History of the City of London coal duties

Metropolitan Board of Works


After 1855 the money paid into the various improvement funds was used by the Metropolitan Board of Works, the body set up by the Metropolis Management Act 1855 to undertake large scale public works in London which were impossible under the chaotic system of local government then prevailing (See Gibbon & Bell History of the London County Council 1889-1939 chapter 1).

At the first the money was assigned to the various improvement funds rather than to the Board directly, and the Treasury was directed to pay over the money as required to supplement the money raised by way of rates for specific public works such as:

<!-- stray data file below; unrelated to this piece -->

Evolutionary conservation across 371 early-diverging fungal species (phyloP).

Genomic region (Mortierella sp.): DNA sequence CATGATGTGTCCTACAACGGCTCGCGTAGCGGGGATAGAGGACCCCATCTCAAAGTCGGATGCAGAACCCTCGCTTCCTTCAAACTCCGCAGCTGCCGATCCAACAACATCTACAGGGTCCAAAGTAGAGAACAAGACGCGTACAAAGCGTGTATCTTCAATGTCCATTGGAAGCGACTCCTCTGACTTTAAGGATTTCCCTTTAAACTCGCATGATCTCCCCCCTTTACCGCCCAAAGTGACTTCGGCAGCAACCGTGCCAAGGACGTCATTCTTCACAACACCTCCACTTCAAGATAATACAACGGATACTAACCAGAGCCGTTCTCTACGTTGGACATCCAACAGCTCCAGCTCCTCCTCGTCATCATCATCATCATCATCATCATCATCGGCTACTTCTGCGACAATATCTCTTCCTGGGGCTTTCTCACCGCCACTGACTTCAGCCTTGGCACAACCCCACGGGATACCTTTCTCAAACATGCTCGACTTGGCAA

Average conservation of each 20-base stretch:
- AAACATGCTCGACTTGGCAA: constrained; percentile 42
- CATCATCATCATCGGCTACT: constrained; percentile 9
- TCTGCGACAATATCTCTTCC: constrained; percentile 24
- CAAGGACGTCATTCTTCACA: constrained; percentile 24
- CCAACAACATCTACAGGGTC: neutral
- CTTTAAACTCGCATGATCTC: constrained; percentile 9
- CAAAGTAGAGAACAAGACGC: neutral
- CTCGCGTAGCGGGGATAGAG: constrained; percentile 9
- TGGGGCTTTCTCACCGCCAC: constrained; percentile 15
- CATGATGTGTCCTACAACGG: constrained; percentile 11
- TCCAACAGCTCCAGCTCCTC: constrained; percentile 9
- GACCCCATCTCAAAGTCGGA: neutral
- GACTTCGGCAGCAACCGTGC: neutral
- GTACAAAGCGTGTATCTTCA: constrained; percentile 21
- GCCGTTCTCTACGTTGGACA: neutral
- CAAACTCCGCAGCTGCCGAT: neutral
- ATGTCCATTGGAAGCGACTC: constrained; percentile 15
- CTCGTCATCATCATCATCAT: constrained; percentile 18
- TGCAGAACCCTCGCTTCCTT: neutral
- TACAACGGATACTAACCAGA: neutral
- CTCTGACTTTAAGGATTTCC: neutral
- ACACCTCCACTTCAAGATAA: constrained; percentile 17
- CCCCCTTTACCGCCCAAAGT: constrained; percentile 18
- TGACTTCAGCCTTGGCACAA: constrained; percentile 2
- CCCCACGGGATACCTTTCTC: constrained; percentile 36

For further information on these works and their background see Porter's The Thames Embankment: environment, technology, and society in Victorian London.

Later, under the 1869 Act, the improvement fund and its income was assigned directly to the Board when certain loans raised under previous Acts had been paid off.

In an attempt to allay the criticism that the area that benefited from the duties was a lot smaller than the area over which they were collected (see Unpopularity of the duties and "Free opening of Kew Bridge" in the Illustrated London news), the 1868 Act directed that the proceeds of the duties for the year 1889-90 should be used to free from toll certain bridges in outer London. These were: (on the Thames) Kew, Kingston upon Thames, Hampton Court, Walton upon Thames, and Staines; and (on the Lea) Chingford, and Tottenham Mills. Under two later Acts of 1869 and 1874 the bridges were freed from toll with money raised on the credit of the duties and the last bridges were freed on 22nd February 1878 (see Return showing the Amount Expended ... in freeing Kew and other Bridges ... ).

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